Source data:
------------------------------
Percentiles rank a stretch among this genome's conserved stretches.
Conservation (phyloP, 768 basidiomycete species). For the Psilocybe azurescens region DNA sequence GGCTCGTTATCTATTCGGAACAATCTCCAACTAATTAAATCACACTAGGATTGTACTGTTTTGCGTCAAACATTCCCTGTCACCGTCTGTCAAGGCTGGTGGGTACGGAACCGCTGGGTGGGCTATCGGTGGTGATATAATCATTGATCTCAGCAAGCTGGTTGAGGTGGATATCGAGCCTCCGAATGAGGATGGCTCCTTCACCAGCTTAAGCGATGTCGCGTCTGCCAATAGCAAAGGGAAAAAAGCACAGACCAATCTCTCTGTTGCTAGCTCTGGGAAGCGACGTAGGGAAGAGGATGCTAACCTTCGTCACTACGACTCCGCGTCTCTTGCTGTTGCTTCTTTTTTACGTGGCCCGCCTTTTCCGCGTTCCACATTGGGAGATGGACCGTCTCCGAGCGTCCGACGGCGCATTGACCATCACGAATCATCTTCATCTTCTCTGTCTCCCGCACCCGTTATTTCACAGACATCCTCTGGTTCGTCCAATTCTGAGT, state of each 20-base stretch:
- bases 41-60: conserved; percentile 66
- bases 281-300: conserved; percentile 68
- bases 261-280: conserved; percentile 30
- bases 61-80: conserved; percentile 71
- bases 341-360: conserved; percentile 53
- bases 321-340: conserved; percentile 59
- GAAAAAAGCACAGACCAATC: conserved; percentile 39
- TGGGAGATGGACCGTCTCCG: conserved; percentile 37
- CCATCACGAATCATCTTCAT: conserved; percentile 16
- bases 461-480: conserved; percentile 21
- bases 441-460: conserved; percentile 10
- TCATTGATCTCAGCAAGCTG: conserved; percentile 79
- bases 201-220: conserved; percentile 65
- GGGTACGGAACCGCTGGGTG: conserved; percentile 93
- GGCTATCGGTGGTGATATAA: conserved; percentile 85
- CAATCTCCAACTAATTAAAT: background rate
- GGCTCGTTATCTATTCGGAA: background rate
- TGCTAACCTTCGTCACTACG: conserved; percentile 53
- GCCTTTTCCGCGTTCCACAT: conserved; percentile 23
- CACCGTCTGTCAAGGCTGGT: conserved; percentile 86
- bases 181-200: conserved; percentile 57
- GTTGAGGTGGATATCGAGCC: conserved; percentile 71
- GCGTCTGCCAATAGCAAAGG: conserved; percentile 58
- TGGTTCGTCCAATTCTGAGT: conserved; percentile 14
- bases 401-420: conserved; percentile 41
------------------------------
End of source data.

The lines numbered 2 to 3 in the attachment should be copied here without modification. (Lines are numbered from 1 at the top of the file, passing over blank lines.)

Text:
Conservation (phyloP, 768 basidiomycete species). For the Psilocybe azurescens region DNA sequence GGCTCGTTATCTATTCGGAACAATCTCCAACTAATTAAATCACACTAGGATTGTACTGTTTTGCGTCAAACATTCCCTGTCACCGTCTGTCAAGGCTGGTGGGTACGGAACCGCTGGGTGGGCTATCGGTGGTGATATAATCATTGATCTCAGCAAGCTGGTTGAGGTGGATATCGAGCCTCCGAATGAGGATGGCTCCTTCACCAGCTTAAGCGATGTCGCGTCTGCCAATAGCAAAGGGAAAAAAGCACAGACCAATCTCTCTGTTGCTAGCTCTGGGAAGCGACGTAGGGAAGAGGATGCTAACCTTCGTCACTACGACTCCGCGTCTCTTGCTGTTGCTTCTTTTTTACGTGGCCCGCCTTTTCCGCGTTCCACATTGGGAGATGGACCGTCTCCGAGCGTCCGACGGCGCATTGACCATCACGAATCATCTTCATCTTCTCTGTCTCCCGCACCCGTTATTTCACAGACATCCTCTGGTTCGTCCAATTCTGAGT, state of each 20-base stretch:
- bases 41-60: conserved; percentile 66